Skepticism surrounding the major mortgage banks has been obvious lately. That skepticism intensified this morning after Bank of America reported a net Q3 loss of $7.3 billion after incurring a self-imposed $10.4 billion good will impairment charge.

BoA decided to charge themselves $10.4 billion in anticipation of a future decline in consumer banking revenues. Before this charge BoA earned $0.27 a share which works out to a $3.1 billion profit.  Accountants and analysts call it a "non cash goodwill impairment charge" and it doesn't impact regulatory capital ratios. The plain and simple version is BoA expects to lose a certain amount of income in the future so they preemptively  reduced their assets now while the funds are  avaiable. The future loss of income centers around new laws reforming the fees banks can charge consumers to use their debit cards. That doesn't paint the whole picture on what BoA might be on the hook for down the road though...



Around 2pm, this negative news popped up on my screen:



The highlighted section says it all. Bank of America just set aside $10.4 billion for future losses.  Now maybe BoA is on the hook for $47 billion more?  Maybe. BoA doesn't agree with the claim.

Al Yoon and Elinor Complay write for Reuters: BoA to Fight Mortgage Bond Investors

* BofA says no basis for charge it sold bad mortgages
* Investors' notice gives bank 60 days to fix issues

A group of large investors has accused Bank of America Corp of mishandling mortgages packaged into bonds, but the bank said on Tuesday it would fight being held responsible for investors' losses that could reach the billions.

The investors said that some mortgages that the bank packaged into bonds should never have been sold to investors in the first place. The group controls about $16.5 billion of bonds, and a person familiar with the matter said the Federal Reserve Bank is among the investors. Bloomberg reported that the group also includes asset managers Pimco and BlackRock Inc.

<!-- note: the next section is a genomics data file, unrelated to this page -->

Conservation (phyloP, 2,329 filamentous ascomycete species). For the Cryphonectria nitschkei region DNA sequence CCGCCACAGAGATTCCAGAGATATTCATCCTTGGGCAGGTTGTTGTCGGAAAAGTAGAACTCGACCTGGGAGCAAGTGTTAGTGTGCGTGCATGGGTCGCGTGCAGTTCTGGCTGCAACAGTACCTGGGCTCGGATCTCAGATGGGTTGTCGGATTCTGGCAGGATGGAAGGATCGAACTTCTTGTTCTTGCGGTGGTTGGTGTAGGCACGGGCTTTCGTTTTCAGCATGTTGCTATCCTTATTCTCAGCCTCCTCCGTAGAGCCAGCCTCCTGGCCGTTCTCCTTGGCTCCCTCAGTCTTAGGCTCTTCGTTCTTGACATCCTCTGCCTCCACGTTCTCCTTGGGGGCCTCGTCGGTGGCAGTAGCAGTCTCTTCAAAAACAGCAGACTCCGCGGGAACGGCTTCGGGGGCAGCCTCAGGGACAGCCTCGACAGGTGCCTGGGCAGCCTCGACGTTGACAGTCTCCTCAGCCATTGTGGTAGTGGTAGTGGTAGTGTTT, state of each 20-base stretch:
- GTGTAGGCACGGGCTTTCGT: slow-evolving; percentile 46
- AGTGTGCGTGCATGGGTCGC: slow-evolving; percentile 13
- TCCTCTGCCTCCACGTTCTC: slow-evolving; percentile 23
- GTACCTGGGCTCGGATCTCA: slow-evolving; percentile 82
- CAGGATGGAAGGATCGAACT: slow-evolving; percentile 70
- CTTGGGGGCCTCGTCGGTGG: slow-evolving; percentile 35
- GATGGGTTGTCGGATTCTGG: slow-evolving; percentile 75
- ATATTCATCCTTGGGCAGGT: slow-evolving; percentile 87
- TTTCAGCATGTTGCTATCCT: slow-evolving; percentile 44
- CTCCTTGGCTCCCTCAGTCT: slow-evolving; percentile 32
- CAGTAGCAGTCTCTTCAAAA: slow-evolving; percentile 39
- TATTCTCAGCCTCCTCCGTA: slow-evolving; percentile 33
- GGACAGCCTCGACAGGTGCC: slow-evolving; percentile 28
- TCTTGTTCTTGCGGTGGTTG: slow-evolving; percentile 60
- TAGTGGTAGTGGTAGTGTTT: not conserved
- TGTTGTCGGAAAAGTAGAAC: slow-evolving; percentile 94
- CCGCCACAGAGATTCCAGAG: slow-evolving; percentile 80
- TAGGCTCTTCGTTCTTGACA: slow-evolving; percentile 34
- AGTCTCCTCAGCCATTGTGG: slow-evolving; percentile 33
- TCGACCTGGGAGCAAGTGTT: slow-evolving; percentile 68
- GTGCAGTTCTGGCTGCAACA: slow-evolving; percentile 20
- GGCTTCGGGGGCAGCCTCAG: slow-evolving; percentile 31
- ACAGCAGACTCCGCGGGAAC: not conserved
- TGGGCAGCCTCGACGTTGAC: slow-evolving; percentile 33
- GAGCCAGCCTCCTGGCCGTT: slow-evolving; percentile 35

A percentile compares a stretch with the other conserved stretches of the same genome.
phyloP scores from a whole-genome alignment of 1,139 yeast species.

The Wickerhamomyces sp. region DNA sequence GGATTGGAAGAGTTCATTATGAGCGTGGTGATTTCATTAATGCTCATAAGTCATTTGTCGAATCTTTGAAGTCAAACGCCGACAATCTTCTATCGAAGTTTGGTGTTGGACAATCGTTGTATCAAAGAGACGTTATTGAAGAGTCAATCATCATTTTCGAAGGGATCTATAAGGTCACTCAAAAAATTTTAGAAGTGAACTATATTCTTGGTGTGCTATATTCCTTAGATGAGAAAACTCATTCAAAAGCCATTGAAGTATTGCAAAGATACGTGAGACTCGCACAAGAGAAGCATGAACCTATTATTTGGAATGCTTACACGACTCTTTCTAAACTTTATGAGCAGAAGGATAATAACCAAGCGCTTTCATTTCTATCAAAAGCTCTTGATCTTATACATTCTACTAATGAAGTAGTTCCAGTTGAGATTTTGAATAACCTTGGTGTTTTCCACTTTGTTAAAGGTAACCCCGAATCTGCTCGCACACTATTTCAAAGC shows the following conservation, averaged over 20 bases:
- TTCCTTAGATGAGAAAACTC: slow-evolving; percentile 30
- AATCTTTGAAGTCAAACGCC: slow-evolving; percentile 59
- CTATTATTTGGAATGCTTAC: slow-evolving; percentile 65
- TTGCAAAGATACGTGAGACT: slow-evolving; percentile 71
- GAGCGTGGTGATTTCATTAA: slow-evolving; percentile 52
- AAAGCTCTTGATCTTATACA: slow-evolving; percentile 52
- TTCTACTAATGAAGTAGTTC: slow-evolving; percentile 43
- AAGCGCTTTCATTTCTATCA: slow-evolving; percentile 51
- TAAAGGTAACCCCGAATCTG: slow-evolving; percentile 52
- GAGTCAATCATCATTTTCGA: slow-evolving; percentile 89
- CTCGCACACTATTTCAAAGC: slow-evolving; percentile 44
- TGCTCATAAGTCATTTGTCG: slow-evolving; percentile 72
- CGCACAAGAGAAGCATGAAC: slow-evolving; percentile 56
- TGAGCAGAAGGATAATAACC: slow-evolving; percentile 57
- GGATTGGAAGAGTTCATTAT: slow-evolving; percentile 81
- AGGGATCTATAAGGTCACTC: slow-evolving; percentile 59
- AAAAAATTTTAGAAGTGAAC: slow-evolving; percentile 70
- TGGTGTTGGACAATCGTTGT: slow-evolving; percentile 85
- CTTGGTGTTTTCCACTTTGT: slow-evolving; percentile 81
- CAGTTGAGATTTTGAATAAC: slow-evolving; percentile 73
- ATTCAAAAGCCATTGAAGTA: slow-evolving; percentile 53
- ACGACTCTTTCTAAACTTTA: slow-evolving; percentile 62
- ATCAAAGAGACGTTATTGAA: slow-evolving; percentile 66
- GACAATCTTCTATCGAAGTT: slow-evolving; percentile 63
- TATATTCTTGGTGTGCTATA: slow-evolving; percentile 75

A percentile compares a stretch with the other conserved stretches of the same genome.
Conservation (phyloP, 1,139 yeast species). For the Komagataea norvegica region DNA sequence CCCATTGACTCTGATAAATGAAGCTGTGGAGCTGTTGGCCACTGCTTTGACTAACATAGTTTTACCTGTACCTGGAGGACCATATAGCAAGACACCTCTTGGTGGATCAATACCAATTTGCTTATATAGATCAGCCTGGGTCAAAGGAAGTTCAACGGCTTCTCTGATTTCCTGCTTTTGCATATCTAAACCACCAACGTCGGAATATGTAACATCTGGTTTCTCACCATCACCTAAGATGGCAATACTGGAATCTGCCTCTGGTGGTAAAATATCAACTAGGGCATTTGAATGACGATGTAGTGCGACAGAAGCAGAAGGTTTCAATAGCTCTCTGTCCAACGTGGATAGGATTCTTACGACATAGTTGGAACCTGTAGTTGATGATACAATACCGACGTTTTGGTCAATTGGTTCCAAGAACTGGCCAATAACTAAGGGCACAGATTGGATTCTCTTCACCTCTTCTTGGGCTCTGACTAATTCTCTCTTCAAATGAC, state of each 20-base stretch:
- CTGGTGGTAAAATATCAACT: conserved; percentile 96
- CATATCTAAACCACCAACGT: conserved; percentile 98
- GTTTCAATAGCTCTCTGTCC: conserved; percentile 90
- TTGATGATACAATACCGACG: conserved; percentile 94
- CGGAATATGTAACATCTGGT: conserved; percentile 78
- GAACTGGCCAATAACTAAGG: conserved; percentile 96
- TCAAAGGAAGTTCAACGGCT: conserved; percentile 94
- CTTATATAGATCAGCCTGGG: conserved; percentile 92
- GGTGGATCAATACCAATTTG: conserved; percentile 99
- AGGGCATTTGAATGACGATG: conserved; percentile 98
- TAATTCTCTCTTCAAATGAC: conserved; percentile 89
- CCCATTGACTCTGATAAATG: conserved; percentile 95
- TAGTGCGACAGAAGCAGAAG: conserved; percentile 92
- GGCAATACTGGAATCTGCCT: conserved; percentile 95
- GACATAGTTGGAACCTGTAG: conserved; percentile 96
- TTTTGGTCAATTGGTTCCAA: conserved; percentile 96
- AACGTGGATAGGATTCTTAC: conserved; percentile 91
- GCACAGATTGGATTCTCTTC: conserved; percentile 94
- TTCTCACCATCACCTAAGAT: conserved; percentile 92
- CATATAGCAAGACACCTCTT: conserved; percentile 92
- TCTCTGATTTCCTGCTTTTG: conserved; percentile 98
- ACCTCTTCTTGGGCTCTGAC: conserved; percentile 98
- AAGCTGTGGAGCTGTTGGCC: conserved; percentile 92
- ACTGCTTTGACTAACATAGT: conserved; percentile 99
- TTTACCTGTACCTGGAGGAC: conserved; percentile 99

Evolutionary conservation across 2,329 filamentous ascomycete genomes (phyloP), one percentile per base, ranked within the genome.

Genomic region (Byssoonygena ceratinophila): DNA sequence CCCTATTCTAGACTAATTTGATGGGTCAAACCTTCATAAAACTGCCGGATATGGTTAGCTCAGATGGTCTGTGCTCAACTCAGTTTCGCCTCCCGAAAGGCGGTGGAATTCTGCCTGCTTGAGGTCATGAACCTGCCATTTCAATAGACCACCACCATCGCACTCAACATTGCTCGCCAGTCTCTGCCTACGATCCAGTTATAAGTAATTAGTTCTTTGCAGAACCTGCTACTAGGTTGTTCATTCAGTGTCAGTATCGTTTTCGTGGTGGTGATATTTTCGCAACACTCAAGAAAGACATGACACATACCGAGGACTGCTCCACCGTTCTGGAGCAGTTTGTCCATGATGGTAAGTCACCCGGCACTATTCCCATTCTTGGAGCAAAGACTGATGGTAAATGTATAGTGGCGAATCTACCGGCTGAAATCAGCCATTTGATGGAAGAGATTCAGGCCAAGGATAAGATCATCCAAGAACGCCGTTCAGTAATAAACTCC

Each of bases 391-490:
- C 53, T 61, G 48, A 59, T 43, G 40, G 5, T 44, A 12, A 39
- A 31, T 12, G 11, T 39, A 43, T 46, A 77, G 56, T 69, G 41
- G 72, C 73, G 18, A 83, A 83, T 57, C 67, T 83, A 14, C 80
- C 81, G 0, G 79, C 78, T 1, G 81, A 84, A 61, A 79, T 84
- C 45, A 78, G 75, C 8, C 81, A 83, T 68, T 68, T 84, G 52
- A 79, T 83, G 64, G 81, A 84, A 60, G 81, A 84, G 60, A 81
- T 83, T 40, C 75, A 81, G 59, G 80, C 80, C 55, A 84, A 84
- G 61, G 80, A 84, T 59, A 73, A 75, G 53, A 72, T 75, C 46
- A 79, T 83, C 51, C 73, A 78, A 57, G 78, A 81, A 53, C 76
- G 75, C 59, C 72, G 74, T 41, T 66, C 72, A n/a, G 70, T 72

A foreclosure crisis erupted in recent weeks because of bad paperwork on repossessed homes, but it has highlighted other risks to banks in the mortgage market. One such risk is mortgage investors forcing banks to buy back billions of dollars of bad home loans at their face value.

On a conference call with analysts, Bank of America said that there are many investors who have no basis for claiming that the bank sold them bad mortgages.

"If you think about people who come back and say, 'I bought a Chevy Vega, but I want it to be a Mercedes with a 12-cylinder,' we're not putting up with that," Bank of America Chief Executive Brian Moynihan said on the call.

But the bank also said it does not know how big its total potential mortgage losses are, which spooked investors, sending Bank of America's shares down 3.32 percent to $11.93.

As the mortgage market sustains its fourth year of weakness, which saw nearly 3 million home foreclosures since January 2007, investors are working hard to minimize their losses.

Fannie Mae and Freddie Mac, which guarantee mortgages and were nationalized by the U.S. government, have been forcing banks to buy back billions of dollars of loans.

Bank of America, the largest U.S. bank, said it believes it its reserves are sufficient for claims from Fannie Mae and Freddie Mac, but it is not certain how much it may face in claims from other kinds of investors.

The group of investors has issued a "notice of nonperformance" to Countrywide Home Loan Servicing, now part of Bank of America. The unit works on behalf of mortgage bond holders to collect payments on mortgages and work out bad loans.

The notice gives the Bank of America unit 60 days to fix the issues in question. After a cure period, the investors can sue the bank. Spokesmen for PIMCO, BlackRock and the New York Fed declined to comment.